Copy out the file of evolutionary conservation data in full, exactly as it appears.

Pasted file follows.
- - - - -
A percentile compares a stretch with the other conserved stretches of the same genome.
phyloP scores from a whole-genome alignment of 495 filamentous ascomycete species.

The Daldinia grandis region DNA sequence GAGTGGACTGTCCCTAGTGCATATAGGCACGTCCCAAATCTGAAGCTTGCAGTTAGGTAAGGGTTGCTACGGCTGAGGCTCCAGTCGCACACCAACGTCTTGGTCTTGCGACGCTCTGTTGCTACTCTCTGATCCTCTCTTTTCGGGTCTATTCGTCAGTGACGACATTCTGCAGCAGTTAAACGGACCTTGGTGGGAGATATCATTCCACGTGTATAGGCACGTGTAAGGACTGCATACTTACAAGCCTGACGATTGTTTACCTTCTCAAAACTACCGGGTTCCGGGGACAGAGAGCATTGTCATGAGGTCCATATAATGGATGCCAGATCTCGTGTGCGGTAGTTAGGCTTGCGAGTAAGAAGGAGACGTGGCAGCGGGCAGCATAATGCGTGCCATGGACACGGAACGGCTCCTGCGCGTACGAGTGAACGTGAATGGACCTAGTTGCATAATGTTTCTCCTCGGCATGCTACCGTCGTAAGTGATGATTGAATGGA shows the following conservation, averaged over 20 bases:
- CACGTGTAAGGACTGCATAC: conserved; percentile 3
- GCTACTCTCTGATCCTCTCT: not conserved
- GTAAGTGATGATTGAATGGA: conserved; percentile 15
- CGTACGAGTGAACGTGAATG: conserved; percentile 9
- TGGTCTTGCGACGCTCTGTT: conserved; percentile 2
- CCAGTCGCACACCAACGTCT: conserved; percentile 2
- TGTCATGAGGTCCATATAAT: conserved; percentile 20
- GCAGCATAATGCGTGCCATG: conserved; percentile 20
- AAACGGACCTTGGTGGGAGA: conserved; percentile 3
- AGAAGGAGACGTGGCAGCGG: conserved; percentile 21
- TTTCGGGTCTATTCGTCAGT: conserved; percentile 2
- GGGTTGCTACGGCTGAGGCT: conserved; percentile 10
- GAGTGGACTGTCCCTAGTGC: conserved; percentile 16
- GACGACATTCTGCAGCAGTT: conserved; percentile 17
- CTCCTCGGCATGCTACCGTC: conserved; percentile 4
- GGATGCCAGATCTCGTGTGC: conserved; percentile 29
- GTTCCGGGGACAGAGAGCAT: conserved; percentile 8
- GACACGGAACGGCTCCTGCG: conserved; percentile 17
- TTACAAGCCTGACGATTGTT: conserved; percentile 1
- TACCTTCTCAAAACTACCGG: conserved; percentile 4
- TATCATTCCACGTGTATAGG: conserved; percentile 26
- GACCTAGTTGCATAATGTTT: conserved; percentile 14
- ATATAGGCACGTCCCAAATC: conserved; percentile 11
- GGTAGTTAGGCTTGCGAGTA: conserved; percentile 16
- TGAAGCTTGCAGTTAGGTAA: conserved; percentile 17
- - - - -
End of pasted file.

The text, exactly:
A percentile compares a stretch with the other conserved stretches of the same genome.
phyloP scores from a whole-genome alignment of 495 filamentous ascomycete species.

The Daldinia grandis region DNA sequence GAGTGGACTGTCCCTAGTGCATATAGGCACGTCCCAAATCTGAAGCTTGCAGTTAGGTAAGGGTTGCTACGGCTGAGGCTCCAGTCGCACACCAACGTCTTGGTCTTGCGACGCTCTGTTGCTACTCTCTGATCCTCTCTTTTCGGGTCTATTCGTCAGTGACGACATTCTGCAGCAGTTAAACGGACCTTGGTGGGAGATATCATTCCACGTGTATAGGCACGTGTAAGGACTGCATACTTACAAGCCTGACGATTGTTTACCTTCTCAAAACTACCGGGTTCCGGGGACAGAGAGCATTGTCATGAGGTCCATATAATGGATGCCAGATCTCGTGTGCGGTAGTTAGGCTTGCGAGTAAGAAGGAGACGTGGCAGCGGGCAGCATAATGCGTGCCATGGACACGGAACGGCTCCTGCGCGTACGAGTGAACGTGAATGGACCTAGTTGCATAATGTTTCTCCTCGGCATGCTACCGTCGTAAGTGATGATTGAATGGA shows the following conservation, averaged over 20 bases:
- CACGTGTAAGGACTGCATAC: conserved; percentile 3
- GCTACTCTCTGATCCTCTCT: not conserved
- GTAAGTGATGATTGAATGGA: conserved; percentile 15
- CGTACGAGTGAACGTGAATG: conserved; percentile 9
- TGGTCTTGCGACGCTCTGTT: conserved; percentile 2
- CCAGTCGCACACCAACGTCT: conserved; percentile 2
- TGTCATGAGGTCCATATAAT: conserved; percentile 20
- GCAGCATAATGCGTGCCATG: conserved; percentile 20
- AAACGGACCTTGGTGGGAGA: conserved; percentile 3
- AGAAGGAGACGTGGCAGCGG: conserved; percentile 21
- TTTCGGGTCTATTCGTCAGT: conserved; percentile 2
- GGGTTGCTACGGCTGAGGCT: conserved; percentile 10
- GAGTGGACTGTCCCTAGTGC: conserved; percentile 16
- GACGACATTCTGCAGCAGTT: conserved; percentile 17
- CTCCTCGGCATGCTACCGTC: conserved; percentile 4
- GGATGCCAGATCTCGTGTGC: conserved; percentile 29
- GTTCCGGGGACAGAGAGCAT: conserved; percentile 8
- GACACGGAACGGCTCCTGCG: conserved; percentile 17
- TTACAAGCCTGACGATTGTT: conserved; percentile 1
- TACCTTCTCAAAACTACCGG: conserved; percentile 4
- TATCATTCCACGTGTATAGG: conserved; percentile 26
- GACCTAGTTGCATAATGTTT: conserved; percentile 14
- ATATAGGCACGTCCCAAATC: conserved; percentile 11
- GGTAGTTAGGCTTGCGAGTA: conserved; percentile 16
- TGAAGCTTGCAGTTAGGTAA: conserved; percentile 17